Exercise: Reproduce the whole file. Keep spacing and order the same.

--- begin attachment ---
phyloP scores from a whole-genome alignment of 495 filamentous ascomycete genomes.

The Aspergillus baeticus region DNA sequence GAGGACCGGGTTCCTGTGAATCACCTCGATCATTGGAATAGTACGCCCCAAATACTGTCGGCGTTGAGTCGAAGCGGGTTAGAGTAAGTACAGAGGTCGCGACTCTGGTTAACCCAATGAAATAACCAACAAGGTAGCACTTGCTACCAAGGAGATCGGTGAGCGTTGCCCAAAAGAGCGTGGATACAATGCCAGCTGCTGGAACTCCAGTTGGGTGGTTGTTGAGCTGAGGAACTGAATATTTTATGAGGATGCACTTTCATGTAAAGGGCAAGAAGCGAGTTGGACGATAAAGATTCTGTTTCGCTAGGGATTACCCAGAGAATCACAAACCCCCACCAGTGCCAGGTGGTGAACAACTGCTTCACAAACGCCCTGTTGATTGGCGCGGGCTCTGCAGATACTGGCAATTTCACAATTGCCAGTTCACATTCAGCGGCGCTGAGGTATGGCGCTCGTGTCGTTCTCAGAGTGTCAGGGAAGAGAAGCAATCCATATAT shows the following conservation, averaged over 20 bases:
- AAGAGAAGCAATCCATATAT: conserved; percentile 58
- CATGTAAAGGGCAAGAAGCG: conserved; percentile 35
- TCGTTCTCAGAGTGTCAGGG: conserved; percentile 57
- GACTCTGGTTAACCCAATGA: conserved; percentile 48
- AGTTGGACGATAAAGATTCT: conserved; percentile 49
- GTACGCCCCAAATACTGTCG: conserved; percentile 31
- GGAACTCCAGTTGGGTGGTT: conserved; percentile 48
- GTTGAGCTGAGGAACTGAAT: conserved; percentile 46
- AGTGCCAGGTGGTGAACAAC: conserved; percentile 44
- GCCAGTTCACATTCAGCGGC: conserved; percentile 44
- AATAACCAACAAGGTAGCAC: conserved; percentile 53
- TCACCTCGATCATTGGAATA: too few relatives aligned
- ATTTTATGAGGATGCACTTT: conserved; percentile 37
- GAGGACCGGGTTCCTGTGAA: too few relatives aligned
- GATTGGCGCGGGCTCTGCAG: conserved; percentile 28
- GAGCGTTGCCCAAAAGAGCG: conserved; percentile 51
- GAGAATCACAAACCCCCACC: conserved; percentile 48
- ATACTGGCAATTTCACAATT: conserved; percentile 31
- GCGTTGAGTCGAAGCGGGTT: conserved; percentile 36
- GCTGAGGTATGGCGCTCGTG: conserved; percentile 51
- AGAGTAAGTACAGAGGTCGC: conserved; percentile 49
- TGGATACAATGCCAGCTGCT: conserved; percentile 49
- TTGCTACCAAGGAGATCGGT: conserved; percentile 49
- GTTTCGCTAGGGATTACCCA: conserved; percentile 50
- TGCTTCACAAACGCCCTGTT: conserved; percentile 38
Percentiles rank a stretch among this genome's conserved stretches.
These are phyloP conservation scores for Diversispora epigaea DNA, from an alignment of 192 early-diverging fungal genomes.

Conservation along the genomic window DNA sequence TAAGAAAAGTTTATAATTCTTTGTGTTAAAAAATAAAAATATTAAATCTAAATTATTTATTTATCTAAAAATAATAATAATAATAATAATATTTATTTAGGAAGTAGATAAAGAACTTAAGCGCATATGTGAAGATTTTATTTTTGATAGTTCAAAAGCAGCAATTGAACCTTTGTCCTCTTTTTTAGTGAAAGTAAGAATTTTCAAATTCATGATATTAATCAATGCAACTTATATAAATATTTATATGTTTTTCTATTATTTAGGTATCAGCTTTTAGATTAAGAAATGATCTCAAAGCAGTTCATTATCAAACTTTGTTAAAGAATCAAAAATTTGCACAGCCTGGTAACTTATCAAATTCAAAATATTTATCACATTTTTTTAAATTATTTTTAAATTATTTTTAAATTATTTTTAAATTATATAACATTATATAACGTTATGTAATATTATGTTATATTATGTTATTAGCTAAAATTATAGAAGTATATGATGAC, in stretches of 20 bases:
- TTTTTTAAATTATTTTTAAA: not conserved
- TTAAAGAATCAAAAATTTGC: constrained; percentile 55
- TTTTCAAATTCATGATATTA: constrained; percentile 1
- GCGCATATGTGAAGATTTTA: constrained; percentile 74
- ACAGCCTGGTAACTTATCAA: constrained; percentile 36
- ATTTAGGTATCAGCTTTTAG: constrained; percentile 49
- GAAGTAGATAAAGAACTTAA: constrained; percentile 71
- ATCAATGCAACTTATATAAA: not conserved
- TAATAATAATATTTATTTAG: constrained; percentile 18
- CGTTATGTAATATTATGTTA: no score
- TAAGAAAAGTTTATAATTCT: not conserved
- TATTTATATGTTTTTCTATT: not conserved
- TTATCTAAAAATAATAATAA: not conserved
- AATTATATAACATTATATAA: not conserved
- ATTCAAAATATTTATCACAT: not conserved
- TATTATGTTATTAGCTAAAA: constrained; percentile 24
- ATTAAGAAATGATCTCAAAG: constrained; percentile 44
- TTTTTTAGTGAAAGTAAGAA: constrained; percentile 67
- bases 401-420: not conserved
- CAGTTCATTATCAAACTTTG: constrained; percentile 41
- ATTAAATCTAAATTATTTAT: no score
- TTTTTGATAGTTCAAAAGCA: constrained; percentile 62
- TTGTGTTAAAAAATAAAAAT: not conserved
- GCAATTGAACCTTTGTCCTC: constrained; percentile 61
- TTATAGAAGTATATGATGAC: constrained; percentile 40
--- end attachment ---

phyloP scores from a whole-genome alignment of 495 filamentous ascomycete genomes.

The Aspergillus baeticus region DNA sequence GAGGACCGGGTTCCTGTGAATCACCTCGATCATTGGAATAGTACGCCCCAAATACTGTCGGCGTTGAGTCGAAGCGGGTTAGAGTAAGTACAGAGGTCGCGACTCTGGTTAACCCAATGAAATAACCAACAAGGTAGCACTTGCTACCAAGGAGATCGGTGAGCGTTGCCCAAAAGAGCGTGGATACAATGCCAGCTGCTGGAACTCCAGTTGGGTGGTTGTTGAGCTGAGGAACTGAATATTTTATGAGGATGCACTTTCATGTAAAGGGCAAGAAGCGAGTTGGACGATAAAGATTCTGTTTCGCTAGGGATTACCCAGAGAATCACAAACCCCCACCAGTGCCAGGTGGTGAACAACTGCTTCACAAACGCCCTGTTGATTGGCGCGGGCTCTGCAGATACTGGCAATTTCACAATTGCCAGTTCACATTCAGCGGCGCTGAGGTATGGCGCTCGTGTCGTTCTCAGAGTGTCAGGGAAGAGAAGCAATCCATATAT shows the following conservation, averaged over 20 bases:
- AAGAGAAGCAATCCATATAT: conserved; percentile 58
- CATGTAAAGGGCAAGAAGCG: conserved; percentile 35
- TCGTTCTCAGAGTGTCAGGG: conserved; percentile 57
- GACTCTGGTTAACCCAATGA: conserved; percentile 48
- AGTTGGACGATAAAGATTCT: conserved; percentile 49
- GTACGCCCCAAATACTGTCG: conserved; percentile 31
- GGAACTCCAGTTGGGTGGTT: conserved; percentile 48
- GTTGAGCTGAGGAACTGAAT: conserved; percentile 46
- AGTGCCAGGTGGTGAACAAC: conserved; percentile 44
- GCCAGTTCACATTCAGCGGC: conserved; percentile 44
- AATAACCAACAAGGTAGCAC: conserved; percentile 53
- TCACCTCGATCATTGGAATA: too few relatives aligned
- ATTTTATGAGGATGCACTTT: conserved; percentile 37
- GAGGACCGGGTTCCTGTGAA: too few relatives aligned
- GATTGGCGCGGGCTCTGCAG: conserved; percentile 28
- GAGCGTTGCCCAAAAGAGCG: conserved; percentile 51
- GAGAATCACAAACCCCCACC: conserved; percentile 48
- ATACTGGCAATTTCACAATT: conserved; percentile 31
- GCGTTGAGTCGAAGCGGGTT: conserved; percentile 36
- GCTGAGGTATGGCGCTCGTG: conserved; percentile 51
- AGAGTAAGTACAGAGGTCGC: conserved; percentile 49
- TGGATACAATGCCAGCTGCT: conserved; percentile 49
- TTGCTACCAAGGAGATCGGT: conserved; percentile 49
- GTTTCGCTAGGGATTACCCA: conserved; percentile 50
- TGCTTCACAAACGCCCTGTT: conserved; percentile 38
Percentiles rank a stretch among this genome's conserved stretches.
These are phyloP conservation scores for Diversispora epigaea DNA, from an alignment of 192 early-diverging fungal genomes.

Conservation along the genomic window DNA sequence TAAGAAAAGTTTATAATTCTTTGTGTTAAAAAATAAAAATATTAAATCTAAATTATTTATTTATCTAAAAATAATAATAATAATAATAATATTTATTTAGGAAGTAGATAAAGAACTTAAGCGCATATGTGAAGATTTTATTTTTGATAGTTCAAAAGCAGCAATTGAACCTTTGTCCTCTTTTTTAGTGAAAGTAAGAATTTTCAAATTCATGATATTAATCAATGCAACTTATATAAATATTTATATGTTTTTCTATTATTTAGGTATCAGCTTTTAGATTAAGAAATGATCTCAAAGCAGTTCATTATCAAACTTTGTTAAAGAATCAAAAATTTGCACAGCCTGGTAACTTATCAAATTCAAAATATTTATCACATTTTTTTAAATTATTTTTAAATTATTTTTAAATTATTTTTAAATTATATAACATTATATAACGTTATGTAATATTATGTTATATTATGTTATTAGCTAAAATTATAGAAGTATATGATGAC, in stretches of 20 bases:
- TTTTTTAAATTATTTTTAAA: not conserved
- TTAAAGAATCAAAAATTTGC: constrained; percentile 55
- TTTTCAAATTCATGATATTA: constrained; percentile 1
- GCGCATATGTGAAGATTTTA: constrained; percentile 74
- ACAGCCTGGTAACTTATCAA: constrained; percentile 36
- ATTTAGGTATCAGCTTTTAG: constrained; percentile 49
- GAAGTAGATAAAGAACTTAA: constrained; percentile 71
- ATCAATGCAACTTATATAAA: not conserved
- TAATAATAATATTTATTTAG: constrained; percentile 18
- CGTTATGTAATATTATGTTA: no score
- TAAGAAAAGTTTATAATTCT: not conserved
- TATTTATATGTTTTTCTATT: not conserved
- TTATCTAAAAATAATAATAA: not conserved
- AATTATATAACATTATATAA: not conserved
- ATTCAAAATATTTATCACAT: not conserved
- TATTATGTTATTAGCTAAAA: constrained; percentile 24
- ATTAAGAAATGATCTCAAAG: constrained; percentile 44
- TTTTTTAGTGAAAGTAAGAA: constrained; percentile 67
- bases 401-420: not conserved
- CAGTTCATTATCAAACTTTG: constrained; percentile 41
- ATTAAATCTAAATTATTTAT: no score
- TTTTTGATAGTTCAAAAGCA: constrained; percentile 62
- TTGTGTTAAAAAATAAAAAT: not conserved
- GCAATTGAACCTTTGTCCTC: constrained; percentile 61
- TTATAGAAGTATATGATGAC: constrained; percentile 40